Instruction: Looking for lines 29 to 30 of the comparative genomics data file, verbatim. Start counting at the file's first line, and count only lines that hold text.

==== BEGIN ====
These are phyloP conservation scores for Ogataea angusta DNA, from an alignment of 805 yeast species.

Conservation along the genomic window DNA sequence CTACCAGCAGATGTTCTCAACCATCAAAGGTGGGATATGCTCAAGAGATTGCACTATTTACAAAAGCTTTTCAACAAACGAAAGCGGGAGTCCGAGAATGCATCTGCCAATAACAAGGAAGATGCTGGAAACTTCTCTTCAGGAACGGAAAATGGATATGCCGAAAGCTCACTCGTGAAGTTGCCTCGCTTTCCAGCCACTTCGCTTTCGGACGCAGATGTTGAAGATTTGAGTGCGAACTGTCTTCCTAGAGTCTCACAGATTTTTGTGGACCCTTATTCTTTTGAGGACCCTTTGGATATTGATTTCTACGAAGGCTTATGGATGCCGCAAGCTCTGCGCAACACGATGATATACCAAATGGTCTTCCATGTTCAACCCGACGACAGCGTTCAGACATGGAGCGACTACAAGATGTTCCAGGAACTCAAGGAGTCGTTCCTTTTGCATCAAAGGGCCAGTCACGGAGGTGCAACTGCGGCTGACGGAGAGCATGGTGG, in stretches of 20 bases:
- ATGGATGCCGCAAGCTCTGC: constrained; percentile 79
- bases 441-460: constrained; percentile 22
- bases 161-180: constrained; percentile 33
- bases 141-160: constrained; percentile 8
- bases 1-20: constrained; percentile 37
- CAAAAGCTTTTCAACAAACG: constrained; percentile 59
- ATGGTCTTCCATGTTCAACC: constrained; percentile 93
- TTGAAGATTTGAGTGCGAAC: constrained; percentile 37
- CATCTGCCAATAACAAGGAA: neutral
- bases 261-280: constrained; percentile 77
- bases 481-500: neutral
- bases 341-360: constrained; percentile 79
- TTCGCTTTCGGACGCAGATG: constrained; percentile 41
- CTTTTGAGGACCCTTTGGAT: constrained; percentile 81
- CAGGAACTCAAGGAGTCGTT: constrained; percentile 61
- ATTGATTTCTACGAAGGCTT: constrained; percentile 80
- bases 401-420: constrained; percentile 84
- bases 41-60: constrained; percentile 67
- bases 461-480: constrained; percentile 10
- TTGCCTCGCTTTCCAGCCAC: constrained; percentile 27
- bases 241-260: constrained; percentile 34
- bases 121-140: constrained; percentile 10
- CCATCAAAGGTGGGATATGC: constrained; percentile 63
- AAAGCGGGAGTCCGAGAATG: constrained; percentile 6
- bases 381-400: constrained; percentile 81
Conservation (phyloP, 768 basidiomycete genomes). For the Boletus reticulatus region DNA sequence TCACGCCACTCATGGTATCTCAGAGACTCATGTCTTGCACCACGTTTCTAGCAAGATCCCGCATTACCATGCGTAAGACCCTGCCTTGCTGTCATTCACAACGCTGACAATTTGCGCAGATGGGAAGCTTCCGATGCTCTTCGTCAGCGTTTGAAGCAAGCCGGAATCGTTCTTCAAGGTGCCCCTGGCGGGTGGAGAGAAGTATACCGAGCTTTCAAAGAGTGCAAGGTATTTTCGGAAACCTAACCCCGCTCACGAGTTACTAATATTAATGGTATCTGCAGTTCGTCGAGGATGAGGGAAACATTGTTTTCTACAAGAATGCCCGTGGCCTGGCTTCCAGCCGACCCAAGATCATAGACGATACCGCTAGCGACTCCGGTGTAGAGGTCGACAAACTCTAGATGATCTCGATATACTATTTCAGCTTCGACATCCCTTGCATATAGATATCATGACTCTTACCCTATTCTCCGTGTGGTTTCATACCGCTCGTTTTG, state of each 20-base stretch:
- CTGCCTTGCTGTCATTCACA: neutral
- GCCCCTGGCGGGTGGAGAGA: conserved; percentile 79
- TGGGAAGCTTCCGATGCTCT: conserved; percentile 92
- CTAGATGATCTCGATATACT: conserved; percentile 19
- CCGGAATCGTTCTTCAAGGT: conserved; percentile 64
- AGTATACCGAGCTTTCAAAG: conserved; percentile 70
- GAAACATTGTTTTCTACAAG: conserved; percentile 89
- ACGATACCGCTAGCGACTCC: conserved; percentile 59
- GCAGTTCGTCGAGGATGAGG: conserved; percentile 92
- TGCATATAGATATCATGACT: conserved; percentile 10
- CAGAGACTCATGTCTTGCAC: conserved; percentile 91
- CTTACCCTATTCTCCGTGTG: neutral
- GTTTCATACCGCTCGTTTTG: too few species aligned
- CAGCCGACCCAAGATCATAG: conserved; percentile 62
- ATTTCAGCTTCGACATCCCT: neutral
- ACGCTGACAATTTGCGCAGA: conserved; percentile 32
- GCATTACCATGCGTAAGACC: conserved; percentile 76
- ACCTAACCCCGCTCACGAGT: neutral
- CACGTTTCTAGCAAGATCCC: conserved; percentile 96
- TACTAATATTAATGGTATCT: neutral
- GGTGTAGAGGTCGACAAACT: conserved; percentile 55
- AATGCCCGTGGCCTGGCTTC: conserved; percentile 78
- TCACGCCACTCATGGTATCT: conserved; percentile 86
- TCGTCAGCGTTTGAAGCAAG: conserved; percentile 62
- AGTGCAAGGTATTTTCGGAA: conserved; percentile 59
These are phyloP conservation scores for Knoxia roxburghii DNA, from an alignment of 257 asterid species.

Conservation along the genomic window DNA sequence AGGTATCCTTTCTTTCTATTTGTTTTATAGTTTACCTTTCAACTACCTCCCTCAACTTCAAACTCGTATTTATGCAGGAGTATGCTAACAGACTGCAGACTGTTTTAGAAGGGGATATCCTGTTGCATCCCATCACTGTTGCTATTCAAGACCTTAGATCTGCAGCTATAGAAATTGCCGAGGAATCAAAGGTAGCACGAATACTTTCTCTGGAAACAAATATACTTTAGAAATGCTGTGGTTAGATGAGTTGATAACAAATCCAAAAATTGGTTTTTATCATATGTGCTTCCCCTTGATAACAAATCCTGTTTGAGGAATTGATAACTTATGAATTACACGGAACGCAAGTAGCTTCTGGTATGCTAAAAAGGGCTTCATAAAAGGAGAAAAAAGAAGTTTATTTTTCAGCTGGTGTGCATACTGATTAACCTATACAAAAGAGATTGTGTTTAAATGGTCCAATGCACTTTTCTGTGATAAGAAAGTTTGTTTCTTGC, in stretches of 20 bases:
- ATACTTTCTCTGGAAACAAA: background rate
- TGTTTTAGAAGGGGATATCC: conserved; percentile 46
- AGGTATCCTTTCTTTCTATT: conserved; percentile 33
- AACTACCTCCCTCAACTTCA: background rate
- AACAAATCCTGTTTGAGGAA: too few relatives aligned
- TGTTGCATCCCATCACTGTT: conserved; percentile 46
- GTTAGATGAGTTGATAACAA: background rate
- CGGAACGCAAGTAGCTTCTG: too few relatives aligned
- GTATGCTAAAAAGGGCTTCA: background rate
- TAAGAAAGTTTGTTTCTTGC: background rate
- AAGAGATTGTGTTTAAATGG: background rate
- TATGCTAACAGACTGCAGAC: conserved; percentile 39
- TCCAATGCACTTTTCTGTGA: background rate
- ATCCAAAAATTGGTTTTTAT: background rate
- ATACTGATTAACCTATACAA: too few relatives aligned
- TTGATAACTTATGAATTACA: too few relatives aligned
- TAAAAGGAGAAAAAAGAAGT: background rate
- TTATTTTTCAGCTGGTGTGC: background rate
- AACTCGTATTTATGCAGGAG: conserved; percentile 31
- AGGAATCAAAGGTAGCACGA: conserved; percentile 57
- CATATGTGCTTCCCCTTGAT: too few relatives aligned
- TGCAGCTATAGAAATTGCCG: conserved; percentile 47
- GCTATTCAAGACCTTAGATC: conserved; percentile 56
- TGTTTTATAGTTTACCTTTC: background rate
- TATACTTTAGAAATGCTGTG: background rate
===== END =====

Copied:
- CTGCCTTGCTGTCATTCACA: neutral
- GCCCCTGGCGGGTGGAGAGA: conserved; percentile 79